Under Pennsylvania law, if you are detained due to suspicion of DUI and refuse to submit to chemical testing, the Department of Transportation may suspend your license for one year. While the police are required to warn a suspect of the consequences of refusing to take a blood or breath test, they do not have to inform a suspect of what behavior is considered a refusal. The Commonwealth Court of Pennsylvania recently clarified what constitutes refusal to submit to chemical testing under Pennsylvania DUI law and held that conduct other than an explicit refusal may be considered a refusal to submit to testing.
In Lukach v. Commonwealth et al., the suspect’s operating privileges were suspended for one year due to her refusal to submit to chemical testing following her arrest for suspicion of DUI. She appealed the suspension, arguing the trial court erroneously found she refused to submit to chemical testing. On appeal, the court affirmed the suspension.
The suspect was stopped for committing a traffic violation. She admitted consuming alcohol prior to driving, and failed a field sobriety test and a breath test. She was arrested for DUI and administered implied consent warnings, after which the arresting officer requested that the suspect submit to a blood test to accurately assess her blood alcohol content. The suspect initially agreed to submit to the test, but then requested to speak to an attorney and her sister prior to submitting to the test. She then asked for time to reconsider taking the blood test. The officer deemed the suspect’s behavior as a refusal to submit to the blood test. As such, the Department of Transportation received notification that the suspect refused to submit to chemical testing and her license was suspended for one year.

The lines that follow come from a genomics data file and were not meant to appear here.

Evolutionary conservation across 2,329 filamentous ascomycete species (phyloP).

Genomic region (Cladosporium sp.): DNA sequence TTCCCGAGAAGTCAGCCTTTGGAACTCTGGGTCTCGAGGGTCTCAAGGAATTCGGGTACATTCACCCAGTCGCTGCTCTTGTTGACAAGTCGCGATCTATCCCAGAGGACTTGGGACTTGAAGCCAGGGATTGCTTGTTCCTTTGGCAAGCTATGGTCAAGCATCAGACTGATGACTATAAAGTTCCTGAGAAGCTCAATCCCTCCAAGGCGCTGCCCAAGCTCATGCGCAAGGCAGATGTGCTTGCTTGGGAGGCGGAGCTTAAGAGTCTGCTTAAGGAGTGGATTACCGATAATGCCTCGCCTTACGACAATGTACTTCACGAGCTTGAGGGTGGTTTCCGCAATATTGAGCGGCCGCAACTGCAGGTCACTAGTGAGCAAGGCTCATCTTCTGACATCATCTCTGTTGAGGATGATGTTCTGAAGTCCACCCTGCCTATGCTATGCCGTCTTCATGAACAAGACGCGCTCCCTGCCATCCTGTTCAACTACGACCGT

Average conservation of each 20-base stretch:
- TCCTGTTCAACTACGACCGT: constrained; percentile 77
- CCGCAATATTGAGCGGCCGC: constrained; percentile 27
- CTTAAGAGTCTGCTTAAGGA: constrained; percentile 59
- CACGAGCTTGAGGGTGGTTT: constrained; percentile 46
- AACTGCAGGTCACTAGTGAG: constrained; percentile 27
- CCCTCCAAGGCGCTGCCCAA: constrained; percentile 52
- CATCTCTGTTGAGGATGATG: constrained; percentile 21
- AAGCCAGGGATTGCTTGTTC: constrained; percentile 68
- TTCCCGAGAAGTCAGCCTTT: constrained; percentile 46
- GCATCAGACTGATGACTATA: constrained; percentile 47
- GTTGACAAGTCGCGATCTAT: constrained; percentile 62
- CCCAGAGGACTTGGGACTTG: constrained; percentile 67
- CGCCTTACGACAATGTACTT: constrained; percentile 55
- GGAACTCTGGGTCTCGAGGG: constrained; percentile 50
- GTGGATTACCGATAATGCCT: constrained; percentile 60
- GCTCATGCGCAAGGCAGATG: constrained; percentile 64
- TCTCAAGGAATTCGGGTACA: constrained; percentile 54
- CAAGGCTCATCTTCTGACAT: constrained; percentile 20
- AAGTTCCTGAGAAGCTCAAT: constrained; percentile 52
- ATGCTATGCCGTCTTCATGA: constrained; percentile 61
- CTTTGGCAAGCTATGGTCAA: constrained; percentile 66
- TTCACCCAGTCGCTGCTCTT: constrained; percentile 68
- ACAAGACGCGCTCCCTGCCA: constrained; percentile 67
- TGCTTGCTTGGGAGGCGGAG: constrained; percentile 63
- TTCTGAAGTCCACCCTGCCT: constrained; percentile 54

At the suspect’s trial, the court found the suspect tacitly refused to submit to the test by asking to speak to her sister and attorney and delaying the test. The suspect argued the trial court erroneously found she refused to submit to the test, as she never stated she was unwilling to take the test, and she was not asked to sign the implied consent warning form stating she refused to undergo the blood test. On appeal, the court was not persuaded by the suspect’s contentions, finding that an officer is only required to administer the implied consent warnings to a suspect, but has no duty to ensure a suspect adequately understands the warnings. To prove a suspect refused to submit to chemical testing the Department of Transportation only needs to show the suspect was offered a meaningful opportunity to submit to testing and refused to do so. The court noted that any behavior other than unambiguous consent may be considered a refusal. Notably, even if a suspect originally consents to submit to a blood test, the suspect’s subsequent behavior can negate the consent and constitute a refusal.
If you were charged with DUI and lost your license for refusal to submit to chemical testing, it is important to evaluate the facts of your case to determine your best defense. You should consult a knowledgeable DUI attorney to analyze your case. Zachary B. Cooper is an experienced criminal defense attorney and can assist with your properly defending the charges against you. Call (215) 542-0800 for a consultation.
More Blog Posts:
Pennsylvania Appeal Court Upholds DUI Defendant’s License Suspension Following Birchfield Pennsylvania DUI Lawyers Blog, March 15, 2018
Pennsylvania Commonwealth Court Considers What Constitutes “Refusal” to Submit to Chemical Testing for DUI Pennsylvania DUI Lawyers Blog, March 29, 2014
Pennsylvania Driver Challenges Suspension of License for Refusal to Submit to Chemical Testing Pennsylvania DUI Lawyers Blog, January 26, 2014